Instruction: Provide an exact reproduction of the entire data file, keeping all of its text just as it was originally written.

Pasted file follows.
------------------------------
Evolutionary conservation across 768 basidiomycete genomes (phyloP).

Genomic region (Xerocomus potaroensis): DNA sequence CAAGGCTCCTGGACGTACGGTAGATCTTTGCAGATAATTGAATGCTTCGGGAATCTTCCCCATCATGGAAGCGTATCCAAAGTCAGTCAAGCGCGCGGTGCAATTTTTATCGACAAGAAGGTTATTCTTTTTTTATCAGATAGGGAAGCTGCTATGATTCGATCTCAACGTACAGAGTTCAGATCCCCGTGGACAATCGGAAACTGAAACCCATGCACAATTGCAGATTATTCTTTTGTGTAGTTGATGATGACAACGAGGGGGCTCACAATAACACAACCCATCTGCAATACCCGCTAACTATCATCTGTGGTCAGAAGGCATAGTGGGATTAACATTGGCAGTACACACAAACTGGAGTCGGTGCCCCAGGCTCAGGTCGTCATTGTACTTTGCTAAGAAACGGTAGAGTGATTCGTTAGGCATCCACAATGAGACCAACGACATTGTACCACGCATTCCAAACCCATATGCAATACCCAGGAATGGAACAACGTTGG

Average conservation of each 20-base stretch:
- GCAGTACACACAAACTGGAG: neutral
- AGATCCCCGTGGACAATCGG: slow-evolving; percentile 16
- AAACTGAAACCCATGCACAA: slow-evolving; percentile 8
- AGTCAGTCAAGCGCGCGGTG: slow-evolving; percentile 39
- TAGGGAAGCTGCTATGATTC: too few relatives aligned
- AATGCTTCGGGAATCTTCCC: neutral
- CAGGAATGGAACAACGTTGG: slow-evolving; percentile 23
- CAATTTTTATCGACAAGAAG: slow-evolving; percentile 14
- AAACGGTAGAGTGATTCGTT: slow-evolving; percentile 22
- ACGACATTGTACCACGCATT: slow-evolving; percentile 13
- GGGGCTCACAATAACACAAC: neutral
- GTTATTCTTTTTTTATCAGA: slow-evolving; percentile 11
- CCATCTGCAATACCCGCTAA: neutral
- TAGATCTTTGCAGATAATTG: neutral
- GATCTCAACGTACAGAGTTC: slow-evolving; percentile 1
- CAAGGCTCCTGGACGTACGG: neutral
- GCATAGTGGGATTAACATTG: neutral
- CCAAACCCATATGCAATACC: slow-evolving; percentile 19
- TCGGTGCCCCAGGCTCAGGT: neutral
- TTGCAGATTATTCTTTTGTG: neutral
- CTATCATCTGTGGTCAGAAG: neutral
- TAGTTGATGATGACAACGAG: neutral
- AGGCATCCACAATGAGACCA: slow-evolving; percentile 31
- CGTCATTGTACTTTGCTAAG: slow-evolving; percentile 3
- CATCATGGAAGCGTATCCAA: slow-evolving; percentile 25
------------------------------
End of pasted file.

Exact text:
Evolutionary conservation across 768 basidiomycete genomes (phyloP).

Genomic region (Xerocomus potaroensis): DNA sequence CAAGGCTCCTGGACGTACGGTAGATCTTTGCAGATAATTGAATGCTTCGGGAATCTTCCCCATCATGGAAGCGTATCCAAAGTCAGTCAAGCGCGCGGTGCAATTTTTATCGACAAGAAGGTTATTCTTTTTTTATCAGATAGGGAAGCTGCTATGATTCGATCTCAACGTACAGAGTTCAGATCCCCGTGGACAATCGGAAACTGAAACCCATGCACAATTGCAGATTATTCTTTTGTGTAGTTGATGATGACAACGAGGGGGCTCACAATAACACAACCCATCTGCAATACCCGCTAACTATCATCTGTGGTCAGAAGGCATAGTGGGATTAACATTGGCAGTACACACAAACTGGAGTCGGTGCCCCAGGCTCAGGTCGTCATTGTACTTTGCTAAGAAACGGTAGAGTGATTCGTTAGGCATCCACAATGAGACCAACGACATTGTACCACGCATTCCAAACCCATATGCAATACCCAGGAATGGAACAACGTTGG

Average conservation of each 20-base stretch:
- GCAGTACACACAAACTGGAG: neutral
- AGATCCCCGTGGACAATCGG: slow-evolving; percentile 16
- AAACTGAAACCCATGCACAA: slow-evolving; percentile 8
- AGTCAGTCAAGCGCGCGGTG: slow-evolving; percentile 39
- TAGGGAAGCTGCTATGATTC: too few relatives aligned
- AATGCTTCGGGAATCTTCCC: neutral
- CAGGAATGGAACAACGTTGG: slow-evolving; percentile 23
- CAATTTTTATCGACAAGAAG: slow-evolving; percentile 14
- AAACGGTAGAGTGATTCGTT: slow-evolving; percentile 22
- ACGACATTGTACCACGCATT: slow-evolving; percentile 13
- GGGGCTCACAATAACACAAC: neutral
- GTTATTCTTTTTTTATCAGA: slow-evolving; percentile 11
- CCATCTGCAATACCCGCTAA: neutral
- TAGATCTTTGCAGATAATTG: neutral
- GATCTCAACGTACAGAGTTC: slow-evolving; percentile 1
- CAAGGCTCCTGGACGTACGG: neutral
- GCATAGTGGGATTAACATTG: neutral
- CCAAACCCATATGCAATACC: slow-evolving; percentile 19
- TCGGTGCCCCAGGCTCAGGT: neutral
- TTGCAGATTATTCTTTTGTG: neutral
- CTATCATCTGTGGTCAGAAG: neutral
- TAGTTGATGATGACAACGAG: neutral
- AGGCATCCACAATGAGACCA: slow-evolving; percentile 31
- CGTCATTGTACTTTGCTAAG: slow-evolving; percentile 3
- CATCATGGAAGCGTATCCAA: slow-evolving; percentile 25